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Gambling Health Impact Assessment published

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Monday 22 January 2024

A pre-pandemic Health Impact Assessment (HIA) about gambling in Guernsey showed a higher proportion of those surveyed locally participated in one or more gambling activity in the previous year compared to neighbouring jurisdictions.

It found that 79.9% of Guernsey survey respondents had gambled compared to 75.9% in the Isle of Man and 57% in Great Britain. The highest gambling activity was the Channel Islands Christmas Lottery, followed by scratch cards.

The report, which has been published at, was commissioned in 2019 and produced by the Public Health Institute at Liverpool John Moores University (LJMU). It was asked to assess the health impact on the Guernsey population in relation to gambling.

Research has shown that recreational gamblers are more likely to report poor physical and mental health and increased risk of health risk behaviours such as nicotine dependence, alcohol use disorder and substance use. From a Bailiwick perspective further evidence was needed to, a) understand the prevalence and types of gambling in Guernsey; b) assess the impact on health and wellbeing, and c) assess support available for at-risk and problem gamblers.

The team at the Public Health Institute, LJMU, used a mixed-methods approach to complete the HIA.  This included a postal survey of a representative sample of the Guernsey population; a collation of qualitative (i.e. verbal) information obtained by interviewing stakeholders including those who run support services, and gamblers themselves in Guernsey; and a stakeholder workshop.

The research was carried out between September 2019 and February 2020, soon after which the COVID-19 pandemic significantly delayed the review and finalisation of the report.  Now, at the start of 2024, we are some four years on from when the data were collected and so the findings are presented for publication with the caveat from Public Health Services that they set out the pre-pandemic position for Guernsey and may since have changed.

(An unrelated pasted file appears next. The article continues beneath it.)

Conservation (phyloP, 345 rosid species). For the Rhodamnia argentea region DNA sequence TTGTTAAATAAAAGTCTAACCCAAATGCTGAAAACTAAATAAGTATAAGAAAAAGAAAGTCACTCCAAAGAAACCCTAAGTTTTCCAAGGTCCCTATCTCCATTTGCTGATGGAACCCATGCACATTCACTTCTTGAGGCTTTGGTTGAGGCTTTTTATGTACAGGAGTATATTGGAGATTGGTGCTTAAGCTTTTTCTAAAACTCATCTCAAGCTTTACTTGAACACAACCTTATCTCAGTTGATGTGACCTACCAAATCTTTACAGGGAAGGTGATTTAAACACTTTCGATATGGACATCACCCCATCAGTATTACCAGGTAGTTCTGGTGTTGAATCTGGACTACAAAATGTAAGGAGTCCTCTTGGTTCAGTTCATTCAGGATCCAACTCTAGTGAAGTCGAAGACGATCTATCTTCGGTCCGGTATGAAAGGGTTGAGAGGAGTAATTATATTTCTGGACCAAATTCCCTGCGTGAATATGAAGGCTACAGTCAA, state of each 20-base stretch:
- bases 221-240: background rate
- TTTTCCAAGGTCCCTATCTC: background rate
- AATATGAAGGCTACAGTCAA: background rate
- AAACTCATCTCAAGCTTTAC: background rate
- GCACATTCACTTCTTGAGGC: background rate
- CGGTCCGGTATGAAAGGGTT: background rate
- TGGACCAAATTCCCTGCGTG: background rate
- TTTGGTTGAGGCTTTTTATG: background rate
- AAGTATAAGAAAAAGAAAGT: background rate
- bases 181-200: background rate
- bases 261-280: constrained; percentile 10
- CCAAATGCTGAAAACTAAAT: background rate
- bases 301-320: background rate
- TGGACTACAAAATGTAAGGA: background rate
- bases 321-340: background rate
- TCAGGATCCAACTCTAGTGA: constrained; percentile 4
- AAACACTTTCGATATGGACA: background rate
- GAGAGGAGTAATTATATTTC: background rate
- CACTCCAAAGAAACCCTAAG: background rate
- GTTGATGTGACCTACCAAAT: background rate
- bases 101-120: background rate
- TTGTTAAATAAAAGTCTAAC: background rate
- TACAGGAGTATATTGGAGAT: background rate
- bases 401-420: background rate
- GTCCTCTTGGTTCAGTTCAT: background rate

Dr Nicola Brink, Director of Public Health said:

'It is my view that pandemic pressures and the ongoing economic challenges that have followed are likely, if anything, to have worsened or exacerbated the trends that were detected in 2019/2020. Hence, we can think of the findings as the minimum extent of the issues affecting Guernsey residents in 2024 and beyond.'

Key findings from the HIA were:

Jenny Cataroche, Head of Public Health Intelligence said:

'Overall, the report has allowed a much better characterisation of gambling in Guernsey than we had previously. This suggests that the majority of people in the island gamble and most do so without issue. However, the associations with poor health do not apply equally across all types of gambling, and there are some types of gambling where we see a strong association, or clustering, of poor health outcomes and health-harming behaviours.  One of these is scratch card use. The report found that where gambling occurs at a problem, or at-risk level, there can be strongly negative consequences affecting not only the gambler, but friends and family too. Action to avert at-risk and problem gambling would therefore be expected to have a positive ripple effect that goes beyond the individual to partners, friends and children. Scratch card use that is currently at a much higher level than in other places is a stand-out finding from the report.'

Dr Brink added:

'The report offers a number of recommendations, including raising awareness of the harms of problem gambling in school-based education settings; enhancing support for at risk and problem gamblers; making the pathways to accessing support clearer and considering policy and legislation matters to ensure that protection is given to vulnerable islanders.'

STSB Senior Lottery Officer, Jon Taylor said:

'All the funds raised by the Channel Islands Lottery go towards support for local community and sporting initiatives, charities and other worthy causes across the Bailiwick. As the operator, we want to ensure that we continue to support that objective but at the same time ensuring participation in any of the lottery games is an enjoyable experience. That is the case for most islanders but we understand that for some, excessive play can be a problem and that can impact negatively on them and on others. We have therefore been working with our distributor and network of resellers to develop initiatives that promote responsible play, which is about being informed about the risks and knowing your limits.

'A number of changes have been implemented since this research was carried out, and together with our distribution partners and with the help and support of Guernsey's addiction service provider, the States' Trading Supervisory Board will prioritise actions this year to further highlight and promote responsible play. Building on the evidence from this study, it will also be carrying out additional research that will help inform the future direction of the Channel Islands Lottery, as part of a major review.'

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